Feeling Left Out

You’ve probably heard, by now, of this Joseph Rakofsky kid.  You know the one — the newly-licensed lawyer who took on a murder trial without any trial experience, who is alleged to have told his investigator to “trick” an eyewitness into denying having seen anything, and whose performance was so bad that the judge had to declare a mistrial.  You know the one — the guy who, after causing that mistrial and getting reprimanded by the judge, went online and bragged about the mistrial like it was some kind of success.  You know the one — the one who quickly became a laughingstock, as soon as the story got picked up by the ABA Journal, the Washington Post, and half the blawgosphere.

Well, you’d think he’d have wised up.  You know, let it all blow over.  Take the time to rebuild his reputation with hard work and diligence.  Memories are short.  Old news gets buried even on the seemingly permanent internet.  It was already happening — it’s only been a month or so since the brouhaha, and he’d already dropped off the radar.  It could have all been forgotten — even perhaps forgiven, if he’d manned up, admitted his error, and moved on.

But no.

Instead of doing the smart thing, this Rakofsky kid demonstrated once again some amazingly poor judgment, and filed a lawsuit.  Against the ABA Journal, the Washington Post, and half the blawgosphere.  In other words, everyone who covered or commented on his doings.

Brilliant.

So now, everyone who’s already demonstrated a willingness to write about his conduct, now has yet another thing to write about.  And you’d better believe they’re gonna.  We expect to be sipping our coffee in the morning and chuckling ruefully at responses by some of the numerous defendants.  As they’re some of the most heavily-read blawgs out there, we expect that by this time tomorrow, the name “Rakofsky” will have attained the same tragic/comedic status as “Santorum.”  Yet another shining example of the Streisand Effect.  Well done.

And of course we’re nowhere to be seen on the complaint.  Lucky us, we were on trial and not posting too much, and it blew over pretty fast.  But now being on that complaint is going to be something of a badge of pride.  And we’re not there.  Dammit.  Maybe he’ll amend his complaint to include us now, or maybe one of the defendants can do one of those… uh, civil procedure thingies… where you bring someone else into a case?  Whatever.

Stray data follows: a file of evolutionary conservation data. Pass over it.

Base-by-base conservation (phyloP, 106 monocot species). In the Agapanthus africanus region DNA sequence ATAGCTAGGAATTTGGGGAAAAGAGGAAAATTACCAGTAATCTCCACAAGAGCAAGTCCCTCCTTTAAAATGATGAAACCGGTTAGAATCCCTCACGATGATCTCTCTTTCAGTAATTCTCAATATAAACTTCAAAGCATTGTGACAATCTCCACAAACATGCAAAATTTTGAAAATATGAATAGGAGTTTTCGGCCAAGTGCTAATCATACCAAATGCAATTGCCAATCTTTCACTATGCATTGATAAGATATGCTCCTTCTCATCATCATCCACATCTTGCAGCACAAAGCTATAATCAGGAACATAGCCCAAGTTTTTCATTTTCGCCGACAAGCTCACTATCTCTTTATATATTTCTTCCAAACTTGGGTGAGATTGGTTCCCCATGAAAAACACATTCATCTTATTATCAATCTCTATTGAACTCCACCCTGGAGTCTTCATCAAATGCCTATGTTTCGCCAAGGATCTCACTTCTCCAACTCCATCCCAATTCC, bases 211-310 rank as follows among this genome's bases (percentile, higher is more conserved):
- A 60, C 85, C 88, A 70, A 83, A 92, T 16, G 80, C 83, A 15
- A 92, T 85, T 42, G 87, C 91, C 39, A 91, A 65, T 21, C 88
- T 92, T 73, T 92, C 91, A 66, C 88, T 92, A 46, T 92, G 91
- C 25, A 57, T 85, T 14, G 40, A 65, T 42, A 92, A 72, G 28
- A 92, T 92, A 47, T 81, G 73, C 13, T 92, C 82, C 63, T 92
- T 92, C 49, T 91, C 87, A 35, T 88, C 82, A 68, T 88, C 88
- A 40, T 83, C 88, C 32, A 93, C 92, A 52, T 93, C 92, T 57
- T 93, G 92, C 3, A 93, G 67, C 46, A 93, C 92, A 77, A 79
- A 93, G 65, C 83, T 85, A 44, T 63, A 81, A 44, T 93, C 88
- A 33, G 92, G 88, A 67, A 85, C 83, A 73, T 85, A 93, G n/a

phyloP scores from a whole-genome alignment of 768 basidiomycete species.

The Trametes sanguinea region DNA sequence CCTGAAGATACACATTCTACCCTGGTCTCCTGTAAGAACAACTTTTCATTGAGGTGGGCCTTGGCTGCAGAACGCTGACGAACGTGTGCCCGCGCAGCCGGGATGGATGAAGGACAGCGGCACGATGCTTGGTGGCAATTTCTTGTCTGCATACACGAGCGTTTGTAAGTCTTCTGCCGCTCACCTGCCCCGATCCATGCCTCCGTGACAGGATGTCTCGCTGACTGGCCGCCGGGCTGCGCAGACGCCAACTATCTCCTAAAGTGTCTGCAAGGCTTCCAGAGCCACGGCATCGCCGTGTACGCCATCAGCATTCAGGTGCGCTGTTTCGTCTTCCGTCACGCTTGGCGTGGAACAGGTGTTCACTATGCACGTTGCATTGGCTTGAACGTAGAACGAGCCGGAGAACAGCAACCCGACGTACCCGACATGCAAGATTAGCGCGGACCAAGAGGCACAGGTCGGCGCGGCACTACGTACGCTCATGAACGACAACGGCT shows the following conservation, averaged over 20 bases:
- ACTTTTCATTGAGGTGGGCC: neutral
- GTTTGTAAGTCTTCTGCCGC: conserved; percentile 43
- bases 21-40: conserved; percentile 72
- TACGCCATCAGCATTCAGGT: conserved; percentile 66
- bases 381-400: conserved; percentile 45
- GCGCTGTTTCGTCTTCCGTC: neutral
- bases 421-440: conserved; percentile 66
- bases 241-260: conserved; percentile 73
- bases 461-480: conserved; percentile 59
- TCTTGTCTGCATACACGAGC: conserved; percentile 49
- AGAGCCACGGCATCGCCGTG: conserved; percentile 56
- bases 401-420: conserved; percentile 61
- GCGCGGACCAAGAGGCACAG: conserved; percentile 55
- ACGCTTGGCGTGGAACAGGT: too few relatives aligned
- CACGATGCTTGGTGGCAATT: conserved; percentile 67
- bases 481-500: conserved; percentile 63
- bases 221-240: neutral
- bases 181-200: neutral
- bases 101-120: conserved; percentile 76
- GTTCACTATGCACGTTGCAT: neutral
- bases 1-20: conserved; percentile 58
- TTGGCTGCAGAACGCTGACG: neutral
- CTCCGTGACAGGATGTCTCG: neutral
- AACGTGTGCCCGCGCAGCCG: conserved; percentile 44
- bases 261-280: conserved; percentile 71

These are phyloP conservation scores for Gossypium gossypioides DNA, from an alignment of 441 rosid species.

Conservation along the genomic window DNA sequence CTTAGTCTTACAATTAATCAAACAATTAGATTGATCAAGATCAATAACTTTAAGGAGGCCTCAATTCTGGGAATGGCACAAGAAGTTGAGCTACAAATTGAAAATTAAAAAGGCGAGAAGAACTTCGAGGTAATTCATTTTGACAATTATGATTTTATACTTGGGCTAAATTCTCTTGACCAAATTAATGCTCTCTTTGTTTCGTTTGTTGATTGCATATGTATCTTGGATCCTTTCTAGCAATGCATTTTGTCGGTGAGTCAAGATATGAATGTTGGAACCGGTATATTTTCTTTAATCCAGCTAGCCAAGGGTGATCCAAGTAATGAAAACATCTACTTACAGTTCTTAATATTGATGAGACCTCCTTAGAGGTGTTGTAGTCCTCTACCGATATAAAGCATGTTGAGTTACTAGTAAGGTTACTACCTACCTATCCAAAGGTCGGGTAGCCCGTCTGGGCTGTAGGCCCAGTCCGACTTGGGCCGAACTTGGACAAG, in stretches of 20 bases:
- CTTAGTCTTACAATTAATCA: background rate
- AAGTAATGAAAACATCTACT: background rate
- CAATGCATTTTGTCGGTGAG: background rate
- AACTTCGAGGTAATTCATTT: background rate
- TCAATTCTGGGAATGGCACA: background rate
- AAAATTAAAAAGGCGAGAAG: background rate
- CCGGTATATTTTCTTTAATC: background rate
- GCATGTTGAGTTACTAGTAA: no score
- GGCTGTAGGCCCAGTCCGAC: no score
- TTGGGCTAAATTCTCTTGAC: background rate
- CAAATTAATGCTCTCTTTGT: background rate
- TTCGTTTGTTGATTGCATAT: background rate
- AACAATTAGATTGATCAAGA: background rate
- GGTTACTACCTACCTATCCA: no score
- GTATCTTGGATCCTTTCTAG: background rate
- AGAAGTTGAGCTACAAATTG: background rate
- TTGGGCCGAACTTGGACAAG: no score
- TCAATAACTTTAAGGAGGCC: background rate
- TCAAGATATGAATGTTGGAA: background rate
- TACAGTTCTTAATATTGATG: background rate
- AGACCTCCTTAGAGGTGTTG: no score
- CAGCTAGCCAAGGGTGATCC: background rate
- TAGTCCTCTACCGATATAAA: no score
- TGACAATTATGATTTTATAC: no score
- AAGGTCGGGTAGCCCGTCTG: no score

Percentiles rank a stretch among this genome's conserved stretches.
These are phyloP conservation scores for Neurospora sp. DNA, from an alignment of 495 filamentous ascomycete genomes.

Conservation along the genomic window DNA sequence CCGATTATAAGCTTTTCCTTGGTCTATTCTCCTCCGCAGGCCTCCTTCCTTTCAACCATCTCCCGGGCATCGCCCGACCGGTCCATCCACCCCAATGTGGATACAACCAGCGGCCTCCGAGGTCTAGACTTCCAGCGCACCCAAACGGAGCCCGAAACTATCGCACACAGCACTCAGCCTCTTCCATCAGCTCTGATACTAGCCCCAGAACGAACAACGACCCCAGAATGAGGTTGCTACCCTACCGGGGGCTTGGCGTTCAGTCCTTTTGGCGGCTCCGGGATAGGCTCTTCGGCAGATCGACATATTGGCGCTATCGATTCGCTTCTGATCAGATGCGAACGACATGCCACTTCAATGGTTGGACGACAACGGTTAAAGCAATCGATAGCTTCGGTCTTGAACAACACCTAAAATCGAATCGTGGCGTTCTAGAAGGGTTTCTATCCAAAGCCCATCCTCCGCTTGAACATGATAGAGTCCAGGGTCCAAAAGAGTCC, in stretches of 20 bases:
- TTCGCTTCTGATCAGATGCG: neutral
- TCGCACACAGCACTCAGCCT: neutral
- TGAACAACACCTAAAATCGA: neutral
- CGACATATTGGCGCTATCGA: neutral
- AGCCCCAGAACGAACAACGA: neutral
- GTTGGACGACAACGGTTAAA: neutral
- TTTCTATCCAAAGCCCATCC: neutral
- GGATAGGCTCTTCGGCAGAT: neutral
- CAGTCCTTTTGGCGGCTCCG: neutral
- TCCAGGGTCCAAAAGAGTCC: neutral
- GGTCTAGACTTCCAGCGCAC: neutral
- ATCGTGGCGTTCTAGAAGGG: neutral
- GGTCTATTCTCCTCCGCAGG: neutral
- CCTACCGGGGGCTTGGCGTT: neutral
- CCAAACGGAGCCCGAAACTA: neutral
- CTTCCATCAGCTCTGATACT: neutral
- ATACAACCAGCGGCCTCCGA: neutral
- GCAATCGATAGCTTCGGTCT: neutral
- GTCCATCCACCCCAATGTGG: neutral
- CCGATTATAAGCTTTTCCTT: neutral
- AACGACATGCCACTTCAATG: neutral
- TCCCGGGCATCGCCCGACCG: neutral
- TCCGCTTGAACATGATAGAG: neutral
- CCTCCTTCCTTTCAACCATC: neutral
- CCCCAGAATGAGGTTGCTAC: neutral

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For those who want to read the complaint (and we can’t advise it — it’s so badly written it’s actually painful to read) you can find it on Scribd here, under the delightful title “Rakofsky v Internet.”  Sure to become an instant classic, never to be forgotten.

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UPDATE: It seems there already is a badge of honor, compliments of Amy Derby.  Link.

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7 Responses

  1. My dad was an old school newspaper man, who said, “Never get in an argument with a newspaper which buys ink by the ton.” It is still good advice, even if it needs to be modernized in this digital medium.

  2. VMS says:

    It’s a bummer when you are not in the prestigious clique of bloggers to get sued by this bumbling fool. But you can still sit back and enjoy the show. Although Turkewitz has given up with his blow-by-blow descriptins of the case since he is now counsel of record for many of the Defendants, I’m sure the information is widely available.

  3. Mike Galleher says:

    The sad thing is, thanks to people like this, any ounce of pride you may have ever had at Graduating Law school/passing the bar is nullified by the realization that this dolt was apparently able to do the same thing

  1. May 13, 2011

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    […] Young Lawyers Should NOT Conduct Themselves Online « An …Feeling Left Out – The Criminal Lawyer – Commentary on Law and PolicySimple Justice: Rakofsky v. Internet*MyShingle’s Been Sued in Rakofsky v. – My […]

  4. May 31, 2011

    […] Last Friday, we blogged about how this Rakofsky fellow had done something very foolish.  After being reported to have done some pretty bad lawyering, and being roundly disparaged by the blawgosphere as a result, he made things worse by shining a spotlight on it all and filing a lawsuit against everyone who’d written about him.  This included the American Bar Association, the Washington Post, and most of the better blawgers out there.  We pointed out how very foolish this was indeed.  And (with tongue firmly planted in cheek), we bemoaned the fact that we’d missed the opportunity to have commented on his behavior the first time, and were so excluded from the honor roll named in his (very badly drafted) complaint.  He could have let it all blow over, worked to rebuild his reputation, and maybe even have been forgiven for a newbie screwup.  But he’d made it worse, screwing up even more. […]

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